Improvement of quality of life and survival using self-expandable metal stent placement for severe malignant stenosis of the gastric body: a case reportReport as inadecuate




Improvement of quality of life and survival using self-expandable metal stent placement for severe malignant stenosis of the gastric body: a case report - Download this document for free, or read online. Document in PDF available to download.

Journal of Medical Case Reports

, 6:315

First Online: 19 September 2012Received: 03 March 2012Accepted: 19 July 2012DOI: 10.1186-1752-1947-6-315

Cite this article as: Kumagai, H., Nio, K., Shirakawa, T. et al. J Med Case Reports 2012 6: 315. doi:10.1186-1752-1947-6-315

Abstract

IntroductionAdvanced gastric carcinoma often decreases quality of life because of upper gastrointestinal tract stenosis. Self-expandable metal stents have been thought to be an effective, minimally invasive treatment for stenosis. However, the effectiveness of self-expandable metal stent placement for carcinomatous stenosis of the gastric body and antrum has not been clarified, and there have been few reports of such cases.

Case presentationA 74-year-old Japanese woman developed stenosis of the gastric body and antrum caused by advanced gastric cancer during first-line chemotherapy. She developed weight loss and poor nutrition due to inadequate intake. Self-expandable metal stent placement for stenosis of the gastric body and antrum ameliorated her symptoms rapidly and improved her general condition and quality of life. Eight days after self-expandable metal stent placement, second-line chemotherapy could be administered safely. Oral intake and nutritional status were maintained for 117 days after self-expandable metal stent placement, and she died of gastric cancer 176 days after self-expandable metal stent placement and initiation of second-line chemotherapy.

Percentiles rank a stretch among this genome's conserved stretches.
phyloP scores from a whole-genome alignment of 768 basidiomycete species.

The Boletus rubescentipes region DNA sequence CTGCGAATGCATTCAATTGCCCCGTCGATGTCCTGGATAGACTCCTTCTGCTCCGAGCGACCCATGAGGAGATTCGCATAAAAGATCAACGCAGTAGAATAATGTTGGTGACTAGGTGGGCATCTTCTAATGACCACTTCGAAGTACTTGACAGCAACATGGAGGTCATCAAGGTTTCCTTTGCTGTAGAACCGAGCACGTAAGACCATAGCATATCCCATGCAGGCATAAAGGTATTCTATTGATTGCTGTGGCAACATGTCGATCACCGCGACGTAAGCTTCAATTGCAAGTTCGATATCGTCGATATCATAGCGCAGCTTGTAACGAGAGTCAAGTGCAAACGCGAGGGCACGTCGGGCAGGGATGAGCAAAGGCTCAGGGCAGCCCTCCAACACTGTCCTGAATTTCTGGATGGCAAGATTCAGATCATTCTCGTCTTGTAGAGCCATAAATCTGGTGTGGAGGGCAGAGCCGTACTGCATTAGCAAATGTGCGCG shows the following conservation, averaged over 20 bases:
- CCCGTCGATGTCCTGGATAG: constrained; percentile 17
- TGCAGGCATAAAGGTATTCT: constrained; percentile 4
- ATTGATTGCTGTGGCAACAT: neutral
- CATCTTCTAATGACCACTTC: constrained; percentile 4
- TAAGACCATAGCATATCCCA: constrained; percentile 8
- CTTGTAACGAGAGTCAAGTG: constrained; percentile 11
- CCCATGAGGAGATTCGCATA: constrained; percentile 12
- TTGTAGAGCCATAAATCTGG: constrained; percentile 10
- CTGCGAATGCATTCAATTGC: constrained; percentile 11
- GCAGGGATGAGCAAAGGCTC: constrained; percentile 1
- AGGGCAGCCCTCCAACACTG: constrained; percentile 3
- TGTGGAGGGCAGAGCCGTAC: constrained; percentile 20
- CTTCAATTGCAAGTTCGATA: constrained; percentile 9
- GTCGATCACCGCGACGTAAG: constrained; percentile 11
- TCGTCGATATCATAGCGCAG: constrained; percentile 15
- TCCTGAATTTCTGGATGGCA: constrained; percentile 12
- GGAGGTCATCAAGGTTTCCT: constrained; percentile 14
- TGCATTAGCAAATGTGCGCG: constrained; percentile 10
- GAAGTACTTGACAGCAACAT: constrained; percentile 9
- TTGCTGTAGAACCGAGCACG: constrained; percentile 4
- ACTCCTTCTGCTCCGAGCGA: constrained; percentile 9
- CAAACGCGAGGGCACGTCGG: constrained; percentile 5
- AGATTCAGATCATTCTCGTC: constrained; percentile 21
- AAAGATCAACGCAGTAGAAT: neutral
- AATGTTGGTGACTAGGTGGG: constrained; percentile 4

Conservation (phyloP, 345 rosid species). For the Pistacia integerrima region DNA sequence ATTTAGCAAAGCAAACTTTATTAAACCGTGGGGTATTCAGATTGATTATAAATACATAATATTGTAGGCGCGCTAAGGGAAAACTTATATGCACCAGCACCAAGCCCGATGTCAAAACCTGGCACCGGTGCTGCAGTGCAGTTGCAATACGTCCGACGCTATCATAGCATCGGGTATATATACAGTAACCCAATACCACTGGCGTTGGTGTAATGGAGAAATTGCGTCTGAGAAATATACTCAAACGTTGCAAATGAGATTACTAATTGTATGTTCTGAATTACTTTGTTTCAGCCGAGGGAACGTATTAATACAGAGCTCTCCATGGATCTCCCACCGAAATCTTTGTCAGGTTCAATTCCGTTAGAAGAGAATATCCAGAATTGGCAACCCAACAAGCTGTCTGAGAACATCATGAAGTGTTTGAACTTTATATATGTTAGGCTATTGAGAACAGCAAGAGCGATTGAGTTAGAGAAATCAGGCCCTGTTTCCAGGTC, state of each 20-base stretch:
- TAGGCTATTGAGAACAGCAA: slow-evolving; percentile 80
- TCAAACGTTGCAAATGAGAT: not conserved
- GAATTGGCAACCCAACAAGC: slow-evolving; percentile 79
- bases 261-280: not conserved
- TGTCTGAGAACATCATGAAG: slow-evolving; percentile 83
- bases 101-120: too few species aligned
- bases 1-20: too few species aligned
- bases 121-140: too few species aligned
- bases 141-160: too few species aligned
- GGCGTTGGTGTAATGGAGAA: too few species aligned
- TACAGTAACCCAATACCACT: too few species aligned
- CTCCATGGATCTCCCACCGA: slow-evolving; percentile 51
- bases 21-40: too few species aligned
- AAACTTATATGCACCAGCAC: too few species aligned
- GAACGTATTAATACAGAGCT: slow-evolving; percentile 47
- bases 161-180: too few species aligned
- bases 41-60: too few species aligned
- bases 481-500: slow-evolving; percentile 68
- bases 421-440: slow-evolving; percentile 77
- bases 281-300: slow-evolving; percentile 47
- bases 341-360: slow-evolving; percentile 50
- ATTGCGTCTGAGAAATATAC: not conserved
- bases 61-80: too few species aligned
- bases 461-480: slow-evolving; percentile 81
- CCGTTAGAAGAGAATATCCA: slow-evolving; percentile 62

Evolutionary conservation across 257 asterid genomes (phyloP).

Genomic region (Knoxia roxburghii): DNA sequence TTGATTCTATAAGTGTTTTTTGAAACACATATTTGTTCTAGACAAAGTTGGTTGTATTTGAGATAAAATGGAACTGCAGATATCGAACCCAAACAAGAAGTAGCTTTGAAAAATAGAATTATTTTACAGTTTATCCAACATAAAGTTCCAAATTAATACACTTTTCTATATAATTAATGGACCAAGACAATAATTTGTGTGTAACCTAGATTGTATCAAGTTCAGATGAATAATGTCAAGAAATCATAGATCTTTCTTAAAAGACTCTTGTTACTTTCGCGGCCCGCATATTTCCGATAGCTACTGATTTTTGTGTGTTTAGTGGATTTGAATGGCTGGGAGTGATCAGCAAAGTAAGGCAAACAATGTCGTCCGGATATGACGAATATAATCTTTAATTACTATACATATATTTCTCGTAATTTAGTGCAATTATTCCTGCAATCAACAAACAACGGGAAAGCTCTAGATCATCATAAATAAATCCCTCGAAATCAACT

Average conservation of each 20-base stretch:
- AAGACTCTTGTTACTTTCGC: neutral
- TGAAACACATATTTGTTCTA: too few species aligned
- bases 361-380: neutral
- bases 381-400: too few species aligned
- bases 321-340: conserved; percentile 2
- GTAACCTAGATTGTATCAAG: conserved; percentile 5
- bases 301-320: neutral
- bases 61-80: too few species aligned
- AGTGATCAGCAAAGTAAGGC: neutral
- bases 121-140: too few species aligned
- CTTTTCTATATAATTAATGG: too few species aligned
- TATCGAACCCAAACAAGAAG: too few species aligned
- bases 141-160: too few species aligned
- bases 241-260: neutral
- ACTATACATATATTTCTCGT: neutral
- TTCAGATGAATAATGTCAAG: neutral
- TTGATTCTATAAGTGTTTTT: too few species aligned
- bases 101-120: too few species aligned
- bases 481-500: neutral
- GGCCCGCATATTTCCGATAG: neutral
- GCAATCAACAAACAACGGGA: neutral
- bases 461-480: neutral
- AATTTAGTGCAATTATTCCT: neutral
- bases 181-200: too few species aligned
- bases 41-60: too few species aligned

ConclusionsSelf-expandable metal stent placement for carcinomatous stenosis in the gastric body and antrum could be an effective therapeutic strategy for patients with inadequate oral uptake. It may provide rapid improvement of the patient’s general condition and oral intake with minimal complications, comparatively long-term symptom relief, and a survival benefit by allowing second-line chemotherapy.

Electronic supplementary materialThe online version of this article doi:10.1186-1752-1947-6-315 contains supplementary material, which is available to authorized users.

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Author: Hozumi Kumagai - Kenta Nio - Tsuyoshi Shirakawa - Keita Uchino - Hitoshi Kusaba - Taichi Isobe - Masato Komoda - Shingo Ta

Source: https://link.springer.com/







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